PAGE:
Some risk factors are present before women become pregnant. These risk factors include certain physical and social characteristics of women, problems that have occurred in previous pregnancies, and certain disorders women already have.
The following characteristics of women affect risk during pregnancy.
Girls aged 15 and younger are at increased risk of preeclampsia (a type of high blood pressure that develops during pregnancy). Young girls are also at increased risk of preterm labor and anemia. They are more likely to have babies who have anemia or who are underweight (small for gestational age).
Women aged 35 and older are at increased risk of problems such as high blood pressure, gestational diabetes (diabetes that develops during pregnancy), chromosomal abnormalities in the fetus, and stillbirth. Also, they are more likely to have complications during labor such as preeclampsia, a placenta that detaches too soon (placental abruption) or is mislocated (placenta previa), and difficult labor.
Women who weigh less than 100 pounds before becoming pregnant are more likely to have small, underweight babies.
Obese women are more likely to have very large babies, which may be difficult to deliver. Also, obese women are more likely to develop gestational diabetes, high blood pressure, or preeclampsia. They are more like to have a pregnancy that lasts 42 weeks or longer (postterm) and to need a cesarean delivery.
Women shorter than 5 feet are more likely to have a small pelvis, which may make movement of the fetus through the pelvis and vagina (birth canal) difficult during labor. For example, the fetus's shoulder is more likely to lodge against the pubic bone. This complication is called shoulder dystocia (see Complications of Labor and Delivery: Shoulder Dystocia). Also, short women are more likely to have preterm labor and a baby who has not grown as much as expected.
Structural abnormalities in the uterus or cervix increase the risk of having a difficult labor, a miscarriage, or a fetus in an abnormal position and of needing a cesarean delivery. These abnormalities include a double uterus or a weak (incompetent) cervix that tends to open (dilate) as the fetus grows.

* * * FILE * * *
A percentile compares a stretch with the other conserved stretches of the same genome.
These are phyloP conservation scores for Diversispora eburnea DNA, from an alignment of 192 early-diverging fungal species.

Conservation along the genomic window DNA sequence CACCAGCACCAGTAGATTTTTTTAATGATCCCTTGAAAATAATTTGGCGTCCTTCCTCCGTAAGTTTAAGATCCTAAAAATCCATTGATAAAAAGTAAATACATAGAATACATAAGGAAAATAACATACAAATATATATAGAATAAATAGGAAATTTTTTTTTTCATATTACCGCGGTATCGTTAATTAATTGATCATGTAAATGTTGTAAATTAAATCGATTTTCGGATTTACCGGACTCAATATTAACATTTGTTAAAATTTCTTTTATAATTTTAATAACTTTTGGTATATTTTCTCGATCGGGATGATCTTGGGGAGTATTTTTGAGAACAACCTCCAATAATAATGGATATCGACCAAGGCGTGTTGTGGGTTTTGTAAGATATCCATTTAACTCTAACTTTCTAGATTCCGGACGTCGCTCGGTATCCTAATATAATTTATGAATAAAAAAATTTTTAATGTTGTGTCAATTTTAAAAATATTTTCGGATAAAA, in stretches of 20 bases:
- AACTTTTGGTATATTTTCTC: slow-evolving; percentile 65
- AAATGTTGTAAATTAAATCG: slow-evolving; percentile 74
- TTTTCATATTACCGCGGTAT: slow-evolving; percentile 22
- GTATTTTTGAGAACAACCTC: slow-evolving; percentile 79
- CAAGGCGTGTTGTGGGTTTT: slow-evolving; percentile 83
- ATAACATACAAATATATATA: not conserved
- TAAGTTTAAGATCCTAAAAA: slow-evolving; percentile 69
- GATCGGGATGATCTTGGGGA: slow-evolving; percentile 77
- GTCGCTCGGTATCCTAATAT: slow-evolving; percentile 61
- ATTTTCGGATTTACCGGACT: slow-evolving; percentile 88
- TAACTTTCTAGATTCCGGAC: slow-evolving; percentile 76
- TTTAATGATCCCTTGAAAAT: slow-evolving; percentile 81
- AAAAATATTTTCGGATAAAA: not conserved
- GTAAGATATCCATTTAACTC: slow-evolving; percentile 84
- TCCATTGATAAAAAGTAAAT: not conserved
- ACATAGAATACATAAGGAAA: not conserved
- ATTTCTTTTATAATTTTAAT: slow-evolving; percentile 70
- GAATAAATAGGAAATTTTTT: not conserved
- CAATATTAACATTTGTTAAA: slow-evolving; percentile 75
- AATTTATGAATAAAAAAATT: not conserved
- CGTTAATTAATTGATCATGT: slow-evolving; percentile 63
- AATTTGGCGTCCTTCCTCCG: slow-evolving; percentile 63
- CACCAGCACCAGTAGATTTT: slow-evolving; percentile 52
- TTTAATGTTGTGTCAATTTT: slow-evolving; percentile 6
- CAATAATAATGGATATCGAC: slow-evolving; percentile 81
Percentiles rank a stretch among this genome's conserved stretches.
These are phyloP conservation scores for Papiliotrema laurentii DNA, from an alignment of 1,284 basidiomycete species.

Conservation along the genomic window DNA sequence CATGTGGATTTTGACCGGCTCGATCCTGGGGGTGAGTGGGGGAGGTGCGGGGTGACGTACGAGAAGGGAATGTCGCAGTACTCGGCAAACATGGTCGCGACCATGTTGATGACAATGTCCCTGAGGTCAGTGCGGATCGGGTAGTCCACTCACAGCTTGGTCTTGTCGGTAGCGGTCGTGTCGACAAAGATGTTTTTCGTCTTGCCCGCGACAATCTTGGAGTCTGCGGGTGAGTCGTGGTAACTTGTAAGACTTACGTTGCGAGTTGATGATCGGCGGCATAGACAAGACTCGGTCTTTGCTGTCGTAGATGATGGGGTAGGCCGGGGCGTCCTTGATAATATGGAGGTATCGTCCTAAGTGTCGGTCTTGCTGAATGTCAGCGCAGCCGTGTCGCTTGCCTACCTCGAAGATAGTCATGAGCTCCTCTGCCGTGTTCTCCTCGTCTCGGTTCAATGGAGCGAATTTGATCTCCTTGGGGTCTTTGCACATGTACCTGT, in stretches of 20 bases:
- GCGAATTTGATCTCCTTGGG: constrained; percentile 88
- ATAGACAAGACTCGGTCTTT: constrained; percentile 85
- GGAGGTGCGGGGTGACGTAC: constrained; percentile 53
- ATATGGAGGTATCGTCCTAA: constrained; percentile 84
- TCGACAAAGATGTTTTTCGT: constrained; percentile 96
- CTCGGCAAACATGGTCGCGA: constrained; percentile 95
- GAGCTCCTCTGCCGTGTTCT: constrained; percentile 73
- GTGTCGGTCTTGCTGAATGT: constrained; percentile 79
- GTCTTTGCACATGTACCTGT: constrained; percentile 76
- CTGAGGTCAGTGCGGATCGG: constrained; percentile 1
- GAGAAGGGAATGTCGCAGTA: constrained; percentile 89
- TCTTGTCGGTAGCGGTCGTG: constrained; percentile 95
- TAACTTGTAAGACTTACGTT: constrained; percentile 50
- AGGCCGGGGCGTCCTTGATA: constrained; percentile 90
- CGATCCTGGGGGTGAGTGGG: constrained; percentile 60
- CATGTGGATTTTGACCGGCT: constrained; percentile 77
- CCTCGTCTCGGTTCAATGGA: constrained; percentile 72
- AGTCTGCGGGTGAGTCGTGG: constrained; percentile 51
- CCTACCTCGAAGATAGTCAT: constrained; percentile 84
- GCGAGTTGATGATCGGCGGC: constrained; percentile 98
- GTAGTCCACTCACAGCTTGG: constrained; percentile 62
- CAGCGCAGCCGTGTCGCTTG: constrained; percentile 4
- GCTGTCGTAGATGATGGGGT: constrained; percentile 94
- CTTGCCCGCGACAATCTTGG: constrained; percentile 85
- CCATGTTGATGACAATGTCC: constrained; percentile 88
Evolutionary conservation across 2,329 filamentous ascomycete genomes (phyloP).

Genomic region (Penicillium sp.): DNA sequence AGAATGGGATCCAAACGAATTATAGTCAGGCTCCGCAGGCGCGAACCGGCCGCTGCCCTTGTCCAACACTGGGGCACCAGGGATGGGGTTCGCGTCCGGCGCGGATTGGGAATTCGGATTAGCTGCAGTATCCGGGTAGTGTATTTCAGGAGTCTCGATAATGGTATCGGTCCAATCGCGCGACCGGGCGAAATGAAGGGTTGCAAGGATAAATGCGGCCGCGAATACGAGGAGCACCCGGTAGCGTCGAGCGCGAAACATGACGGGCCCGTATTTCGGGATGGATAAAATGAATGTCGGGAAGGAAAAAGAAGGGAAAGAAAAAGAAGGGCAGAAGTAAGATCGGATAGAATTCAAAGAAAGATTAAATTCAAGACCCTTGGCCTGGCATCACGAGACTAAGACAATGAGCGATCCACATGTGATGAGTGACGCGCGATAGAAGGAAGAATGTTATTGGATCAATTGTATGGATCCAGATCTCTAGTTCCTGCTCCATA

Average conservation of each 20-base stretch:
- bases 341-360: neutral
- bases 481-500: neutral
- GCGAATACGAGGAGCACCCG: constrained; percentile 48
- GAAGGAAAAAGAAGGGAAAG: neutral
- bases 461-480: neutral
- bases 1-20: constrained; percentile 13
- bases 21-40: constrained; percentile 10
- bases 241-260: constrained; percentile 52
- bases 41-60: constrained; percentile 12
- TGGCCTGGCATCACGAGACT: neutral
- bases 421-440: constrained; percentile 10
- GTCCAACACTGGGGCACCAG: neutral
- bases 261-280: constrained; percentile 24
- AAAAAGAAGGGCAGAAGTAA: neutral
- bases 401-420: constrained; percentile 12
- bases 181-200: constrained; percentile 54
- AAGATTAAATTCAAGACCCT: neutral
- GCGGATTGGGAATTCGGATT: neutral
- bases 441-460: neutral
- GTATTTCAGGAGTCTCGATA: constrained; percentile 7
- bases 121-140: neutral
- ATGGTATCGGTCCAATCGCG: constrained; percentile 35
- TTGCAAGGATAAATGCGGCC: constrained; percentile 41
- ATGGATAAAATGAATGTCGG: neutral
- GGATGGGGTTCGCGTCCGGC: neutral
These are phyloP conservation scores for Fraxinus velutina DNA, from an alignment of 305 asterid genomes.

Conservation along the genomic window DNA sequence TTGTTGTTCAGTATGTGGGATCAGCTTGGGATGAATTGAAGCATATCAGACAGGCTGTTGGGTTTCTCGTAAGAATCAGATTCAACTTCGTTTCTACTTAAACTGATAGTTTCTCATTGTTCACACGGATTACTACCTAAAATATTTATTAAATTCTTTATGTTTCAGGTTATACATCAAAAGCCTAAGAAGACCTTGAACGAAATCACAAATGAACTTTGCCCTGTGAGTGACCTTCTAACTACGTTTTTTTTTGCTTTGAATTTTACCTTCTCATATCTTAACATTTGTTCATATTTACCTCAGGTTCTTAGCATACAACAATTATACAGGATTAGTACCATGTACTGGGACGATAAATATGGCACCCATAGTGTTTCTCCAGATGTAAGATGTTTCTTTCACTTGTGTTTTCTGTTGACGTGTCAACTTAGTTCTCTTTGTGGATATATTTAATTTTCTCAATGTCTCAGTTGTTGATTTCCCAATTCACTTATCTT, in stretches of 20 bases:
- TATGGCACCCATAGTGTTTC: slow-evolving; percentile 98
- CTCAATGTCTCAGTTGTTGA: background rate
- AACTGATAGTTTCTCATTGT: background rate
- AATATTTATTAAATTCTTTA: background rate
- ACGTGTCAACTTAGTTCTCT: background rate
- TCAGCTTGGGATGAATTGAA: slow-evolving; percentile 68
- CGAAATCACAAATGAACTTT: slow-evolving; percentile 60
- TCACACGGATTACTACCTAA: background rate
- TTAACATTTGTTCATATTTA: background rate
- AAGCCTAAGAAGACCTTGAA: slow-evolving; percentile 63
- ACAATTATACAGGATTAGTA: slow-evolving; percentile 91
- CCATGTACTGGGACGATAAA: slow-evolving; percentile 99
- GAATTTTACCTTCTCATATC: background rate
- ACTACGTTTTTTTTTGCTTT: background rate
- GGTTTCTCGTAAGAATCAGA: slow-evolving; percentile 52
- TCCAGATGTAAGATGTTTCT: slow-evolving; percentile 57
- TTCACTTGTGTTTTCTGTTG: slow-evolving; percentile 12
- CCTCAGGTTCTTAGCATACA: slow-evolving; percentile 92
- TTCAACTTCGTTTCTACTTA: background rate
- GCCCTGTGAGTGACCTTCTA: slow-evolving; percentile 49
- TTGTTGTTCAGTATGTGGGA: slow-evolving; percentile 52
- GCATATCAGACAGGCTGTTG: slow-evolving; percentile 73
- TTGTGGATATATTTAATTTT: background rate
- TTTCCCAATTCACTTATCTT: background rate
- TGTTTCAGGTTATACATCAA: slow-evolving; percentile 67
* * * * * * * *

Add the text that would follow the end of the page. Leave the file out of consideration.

Being unmarried or in a lower socioeconomic group increases the risk of problems during pregnancy. The reason these characteristics increase risk is unclear but is probably related to other characteristics that are more common among these women. For example, these women are more likely to smoke and less likely to consume a healthy diet and to obtain appropriate medical care.
Problems in a Previous Pregnancy
When women have had a problem in one pregnancy, they are more likely to have a problem, often the same one, in subsequent pregnancies. Such problems include having had any of the following:
Women may have a condition that tends to make the same problem recur. For example, women with diabetes are more likely to have babies that weigh more than 10 pounds at birth.
Women who had a baby with a genetic disorder or birth defect are more likely to have another baby with a similar problem. Genetic testing of the baby, even if stillborn, and of both parents may be appropriate before another pregnancy is attempted (see Genetic Disorders Detection: Genetic Screening). If these women become pregnant again, tests such as high-resolution ultrasonography, chorionic villus sampling, and amniocentesis may help determine whether the fetus has a genetic disorder or birth defect. These women may be referred to a specialist.
Having had five or more pregnancies increases the risk of very rapid labor and excessive bleeding after delivery. Having had twins or more fetuses in one pregnancy (multiple births) increases the risk of a mislocated placenta (placenta previa—see Complications of Pregnancy: Placenta Previa).
Disorders Present Before Pregnancy
Before becoming pregnant, women may have a disorder that can increase the risk of problems during pregnancy (see Pregnancy Complicated by Disease). These women should talk with a doctor and try to get in the best physical condition possible before they become pregnant. After they become pregnant, they may need special care, often from an interdisciplinary team. The team may include an obstetrician (who may also be a specialist in the disorder), a specialist in the disorder, and other health care practitioners (such as nutritionists).
Last full review/revision December 2008 by Christian M. Briery, MD; John Morrison, MD